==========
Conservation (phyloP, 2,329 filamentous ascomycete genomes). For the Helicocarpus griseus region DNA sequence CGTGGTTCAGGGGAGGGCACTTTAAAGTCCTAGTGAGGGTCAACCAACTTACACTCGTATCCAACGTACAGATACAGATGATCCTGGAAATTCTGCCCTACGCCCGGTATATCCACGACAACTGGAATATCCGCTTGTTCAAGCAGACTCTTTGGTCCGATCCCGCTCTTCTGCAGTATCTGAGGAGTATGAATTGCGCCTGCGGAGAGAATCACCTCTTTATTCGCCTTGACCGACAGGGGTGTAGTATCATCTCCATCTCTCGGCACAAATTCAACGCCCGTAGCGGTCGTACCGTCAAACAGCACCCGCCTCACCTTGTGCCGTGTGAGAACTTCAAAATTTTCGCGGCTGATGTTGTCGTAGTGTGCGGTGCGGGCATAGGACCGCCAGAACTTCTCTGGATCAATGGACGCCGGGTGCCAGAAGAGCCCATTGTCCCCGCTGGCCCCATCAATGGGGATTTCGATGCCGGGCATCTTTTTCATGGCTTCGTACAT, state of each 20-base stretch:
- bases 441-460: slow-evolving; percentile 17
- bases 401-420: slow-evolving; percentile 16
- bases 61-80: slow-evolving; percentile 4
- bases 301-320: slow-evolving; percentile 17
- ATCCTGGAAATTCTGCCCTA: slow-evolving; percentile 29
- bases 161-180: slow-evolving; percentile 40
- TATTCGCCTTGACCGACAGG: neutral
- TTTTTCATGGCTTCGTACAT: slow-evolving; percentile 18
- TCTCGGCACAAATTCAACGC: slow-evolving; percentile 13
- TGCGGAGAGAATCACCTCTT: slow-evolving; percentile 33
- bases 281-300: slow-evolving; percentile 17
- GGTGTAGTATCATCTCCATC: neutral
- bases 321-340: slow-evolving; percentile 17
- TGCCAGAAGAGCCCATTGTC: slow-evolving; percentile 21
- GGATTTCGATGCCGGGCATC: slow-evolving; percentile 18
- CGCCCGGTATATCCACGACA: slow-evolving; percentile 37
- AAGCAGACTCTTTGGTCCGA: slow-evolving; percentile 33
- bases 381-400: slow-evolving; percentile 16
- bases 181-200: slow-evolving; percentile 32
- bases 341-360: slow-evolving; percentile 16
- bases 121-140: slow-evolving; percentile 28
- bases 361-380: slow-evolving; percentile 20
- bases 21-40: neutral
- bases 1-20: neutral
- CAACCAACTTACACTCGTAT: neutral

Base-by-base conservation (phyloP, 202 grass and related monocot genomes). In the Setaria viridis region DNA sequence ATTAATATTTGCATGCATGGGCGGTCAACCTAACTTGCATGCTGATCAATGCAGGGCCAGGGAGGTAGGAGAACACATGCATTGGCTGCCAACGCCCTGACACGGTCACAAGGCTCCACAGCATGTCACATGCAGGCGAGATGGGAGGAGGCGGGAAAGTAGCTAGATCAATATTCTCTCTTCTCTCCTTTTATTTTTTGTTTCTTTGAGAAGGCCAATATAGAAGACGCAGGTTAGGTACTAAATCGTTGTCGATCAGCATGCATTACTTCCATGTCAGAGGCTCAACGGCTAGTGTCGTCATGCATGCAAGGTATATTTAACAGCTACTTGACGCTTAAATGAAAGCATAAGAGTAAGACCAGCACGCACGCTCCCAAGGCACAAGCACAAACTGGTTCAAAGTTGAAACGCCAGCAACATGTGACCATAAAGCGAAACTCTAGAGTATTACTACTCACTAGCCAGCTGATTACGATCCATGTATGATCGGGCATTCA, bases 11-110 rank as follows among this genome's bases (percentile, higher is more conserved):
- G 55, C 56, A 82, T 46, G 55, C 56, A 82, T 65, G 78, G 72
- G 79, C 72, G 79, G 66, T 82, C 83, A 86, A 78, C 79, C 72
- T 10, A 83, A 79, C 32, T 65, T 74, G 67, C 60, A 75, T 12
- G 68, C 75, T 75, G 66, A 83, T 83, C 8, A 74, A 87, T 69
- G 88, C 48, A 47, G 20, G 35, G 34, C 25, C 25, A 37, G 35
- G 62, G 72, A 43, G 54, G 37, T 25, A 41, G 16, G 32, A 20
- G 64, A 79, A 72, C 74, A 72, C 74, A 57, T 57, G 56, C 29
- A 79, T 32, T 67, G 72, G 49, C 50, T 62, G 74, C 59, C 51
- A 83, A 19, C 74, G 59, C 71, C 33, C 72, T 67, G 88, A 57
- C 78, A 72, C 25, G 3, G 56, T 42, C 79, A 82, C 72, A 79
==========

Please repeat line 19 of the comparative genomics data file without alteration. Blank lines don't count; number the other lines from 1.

- bases 381-400: slow-evolving; percentile 16